Predictors Of Sleepiness In Epilepsy

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Several factors have been identified as predictors of sleepiness in persons with epilepsy using the Epworth Sleepiness Scale as a subjective measure of daytime sleepiness (Malow et al., 1997; Sanchez de Leon et al., 1997). The ESS is a self-administered, eight-item questionnaire designed to ascertain sleep propensity in a variety of everyday situations (Johns, 1992). The scale has been validated in a variety of situations, and was found to correlate with results of the MSLT, the gold standard for the objective measurement of daytime sleepiness (Chervin et al., 1997).

Excessive daytime sleepiness as measured by the ESS was found in 28% of 158 subjects with epilepsy and 18% of 68 control subjects with other neurologic disorders (Malow et al., 1997). Symptoms of sleep apnea and RLS reliably predicted daytime sleepiness. Having epilepsy conferred only a nonsignificant trend for EDS. Patients with epilepsy between the ages of 30 and 45 years were most likely to report daytime sleepiness. In patients with epilepsy, the number and type of AEDs, seizure frequency, epilepsy syndrome, and presence of sleep-related seizures were not significant predictors of daytime sleepiness.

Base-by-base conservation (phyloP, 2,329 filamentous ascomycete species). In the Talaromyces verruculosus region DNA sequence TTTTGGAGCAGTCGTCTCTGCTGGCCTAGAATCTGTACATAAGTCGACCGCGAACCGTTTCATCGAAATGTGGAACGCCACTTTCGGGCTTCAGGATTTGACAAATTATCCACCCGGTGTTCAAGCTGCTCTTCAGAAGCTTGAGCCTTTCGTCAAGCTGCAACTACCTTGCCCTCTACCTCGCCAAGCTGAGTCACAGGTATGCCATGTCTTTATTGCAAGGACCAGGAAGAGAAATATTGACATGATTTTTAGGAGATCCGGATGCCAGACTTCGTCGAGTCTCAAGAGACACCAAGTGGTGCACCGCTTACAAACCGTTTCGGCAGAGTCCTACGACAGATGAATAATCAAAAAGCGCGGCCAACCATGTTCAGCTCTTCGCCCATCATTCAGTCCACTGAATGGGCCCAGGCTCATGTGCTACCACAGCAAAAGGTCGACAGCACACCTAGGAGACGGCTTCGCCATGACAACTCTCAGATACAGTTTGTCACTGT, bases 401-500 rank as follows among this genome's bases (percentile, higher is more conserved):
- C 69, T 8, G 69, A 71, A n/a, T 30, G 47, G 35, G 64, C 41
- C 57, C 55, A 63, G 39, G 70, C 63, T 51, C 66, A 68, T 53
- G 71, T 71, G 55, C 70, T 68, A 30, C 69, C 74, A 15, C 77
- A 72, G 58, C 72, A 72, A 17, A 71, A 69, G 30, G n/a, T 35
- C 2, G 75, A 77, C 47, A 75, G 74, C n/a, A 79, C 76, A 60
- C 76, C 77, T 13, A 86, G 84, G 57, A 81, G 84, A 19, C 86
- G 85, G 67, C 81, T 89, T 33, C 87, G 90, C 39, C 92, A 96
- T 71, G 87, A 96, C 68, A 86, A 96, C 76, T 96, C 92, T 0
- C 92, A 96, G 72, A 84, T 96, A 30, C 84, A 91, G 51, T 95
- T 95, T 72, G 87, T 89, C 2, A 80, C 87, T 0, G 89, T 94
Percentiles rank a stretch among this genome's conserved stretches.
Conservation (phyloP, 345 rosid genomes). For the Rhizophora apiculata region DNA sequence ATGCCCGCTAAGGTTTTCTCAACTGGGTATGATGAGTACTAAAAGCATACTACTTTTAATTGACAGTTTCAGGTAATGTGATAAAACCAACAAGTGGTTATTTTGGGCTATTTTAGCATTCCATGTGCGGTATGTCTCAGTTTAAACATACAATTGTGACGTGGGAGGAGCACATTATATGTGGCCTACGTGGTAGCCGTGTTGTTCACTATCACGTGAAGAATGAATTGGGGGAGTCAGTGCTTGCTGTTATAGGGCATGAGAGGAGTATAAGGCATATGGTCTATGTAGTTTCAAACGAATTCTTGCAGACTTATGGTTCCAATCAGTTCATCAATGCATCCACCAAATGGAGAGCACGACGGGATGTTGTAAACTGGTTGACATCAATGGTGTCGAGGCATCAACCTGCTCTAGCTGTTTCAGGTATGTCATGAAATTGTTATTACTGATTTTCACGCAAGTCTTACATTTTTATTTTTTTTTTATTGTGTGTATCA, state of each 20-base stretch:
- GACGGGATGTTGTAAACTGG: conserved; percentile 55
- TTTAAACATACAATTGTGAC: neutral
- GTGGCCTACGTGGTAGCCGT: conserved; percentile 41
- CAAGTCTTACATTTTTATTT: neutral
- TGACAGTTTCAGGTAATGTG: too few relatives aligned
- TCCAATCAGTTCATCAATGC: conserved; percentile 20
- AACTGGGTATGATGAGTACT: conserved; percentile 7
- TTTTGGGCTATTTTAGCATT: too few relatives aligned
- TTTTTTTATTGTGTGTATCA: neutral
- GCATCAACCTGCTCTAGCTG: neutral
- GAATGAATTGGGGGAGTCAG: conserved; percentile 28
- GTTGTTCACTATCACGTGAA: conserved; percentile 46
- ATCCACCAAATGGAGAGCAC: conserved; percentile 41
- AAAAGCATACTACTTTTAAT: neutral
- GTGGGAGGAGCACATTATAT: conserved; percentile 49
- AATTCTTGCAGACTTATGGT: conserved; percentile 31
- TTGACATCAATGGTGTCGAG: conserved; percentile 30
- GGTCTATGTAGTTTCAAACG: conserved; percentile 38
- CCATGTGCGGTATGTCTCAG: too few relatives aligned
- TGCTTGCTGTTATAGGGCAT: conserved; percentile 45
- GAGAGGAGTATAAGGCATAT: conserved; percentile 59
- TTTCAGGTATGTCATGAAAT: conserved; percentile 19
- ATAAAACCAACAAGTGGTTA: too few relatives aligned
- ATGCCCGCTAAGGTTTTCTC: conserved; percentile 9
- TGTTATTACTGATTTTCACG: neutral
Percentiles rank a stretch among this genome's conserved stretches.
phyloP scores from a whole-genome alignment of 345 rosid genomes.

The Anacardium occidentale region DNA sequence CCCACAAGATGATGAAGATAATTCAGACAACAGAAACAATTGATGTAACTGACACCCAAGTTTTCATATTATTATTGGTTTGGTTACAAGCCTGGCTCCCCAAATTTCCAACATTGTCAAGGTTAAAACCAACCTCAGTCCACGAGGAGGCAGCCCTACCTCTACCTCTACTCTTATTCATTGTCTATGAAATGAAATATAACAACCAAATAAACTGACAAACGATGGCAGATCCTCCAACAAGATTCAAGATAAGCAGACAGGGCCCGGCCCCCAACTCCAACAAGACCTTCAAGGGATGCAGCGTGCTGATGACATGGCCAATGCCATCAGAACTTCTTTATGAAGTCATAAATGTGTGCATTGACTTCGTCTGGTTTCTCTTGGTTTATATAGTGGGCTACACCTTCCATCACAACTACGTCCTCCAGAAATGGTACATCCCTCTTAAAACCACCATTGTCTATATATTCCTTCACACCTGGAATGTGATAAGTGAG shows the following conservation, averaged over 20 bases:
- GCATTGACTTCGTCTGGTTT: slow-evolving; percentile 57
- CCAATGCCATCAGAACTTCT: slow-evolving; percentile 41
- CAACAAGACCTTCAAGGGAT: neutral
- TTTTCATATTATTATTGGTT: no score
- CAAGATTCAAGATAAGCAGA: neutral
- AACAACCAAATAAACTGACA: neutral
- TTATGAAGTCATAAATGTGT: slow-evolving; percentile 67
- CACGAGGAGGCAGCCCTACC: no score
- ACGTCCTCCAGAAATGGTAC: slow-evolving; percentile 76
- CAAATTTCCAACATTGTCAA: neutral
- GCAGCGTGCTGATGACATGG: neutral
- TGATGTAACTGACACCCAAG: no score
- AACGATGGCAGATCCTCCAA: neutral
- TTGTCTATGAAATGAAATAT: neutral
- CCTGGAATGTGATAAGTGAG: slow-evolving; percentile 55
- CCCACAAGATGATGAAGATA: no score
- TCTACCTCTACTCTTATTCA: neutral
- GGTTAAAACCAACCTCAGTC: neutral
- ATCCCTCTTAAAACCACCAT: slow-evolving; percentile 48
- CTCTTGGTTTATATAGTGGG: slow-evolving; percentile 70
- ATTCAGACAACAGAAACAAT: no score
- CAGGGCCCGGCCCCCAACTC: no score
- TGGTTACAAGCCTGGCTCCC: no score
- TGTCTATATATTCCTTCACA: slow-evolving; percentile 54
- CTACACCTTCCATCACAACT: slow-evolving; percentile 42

At our institution, 82 consecutive patients admitted to the epilepsy monitoring unit completed sleep questionnaires, the ESS, and Beck Depression Inventory (BDI) (Beck, 1987; Foldvary et al., submitted for publication). An ESS score greater than 8 was considered elevated, suggesting the presence of daytime sleepiness (Johns, 1992). Of the 82 patients, 47% had an ESS greater than eight. Patients were taking a mean of 1.87 AEDs. The group had a mean BDI of 11, and 31% of patients had a score of 15 or higher suggesting symptoms of depression (Beck, 1987). Higher number of AEDs, elevated BDI, and the use of sleeping aids were predictive of daytime sleepiness. No correlation between the ESS and seizure frequency was found.

The causes of EDS in the epileptic population are multifactorial. AEDs, seizures, and concomitant sleep disorders have been found to affect sleep macroarchitecture and produce daytime sleepiness. Patients with epilepsy have a high incidence of sleep complaints and poor sleep habits. Primary sleep disorders should be suspected in patients with persistent hypersomnia, particularly those on AED monotherapy or with low serum drug concentrations and well-controlled seizures. Treatment of sleep disorders and improved sleep hygiene may lead to better seizure control.

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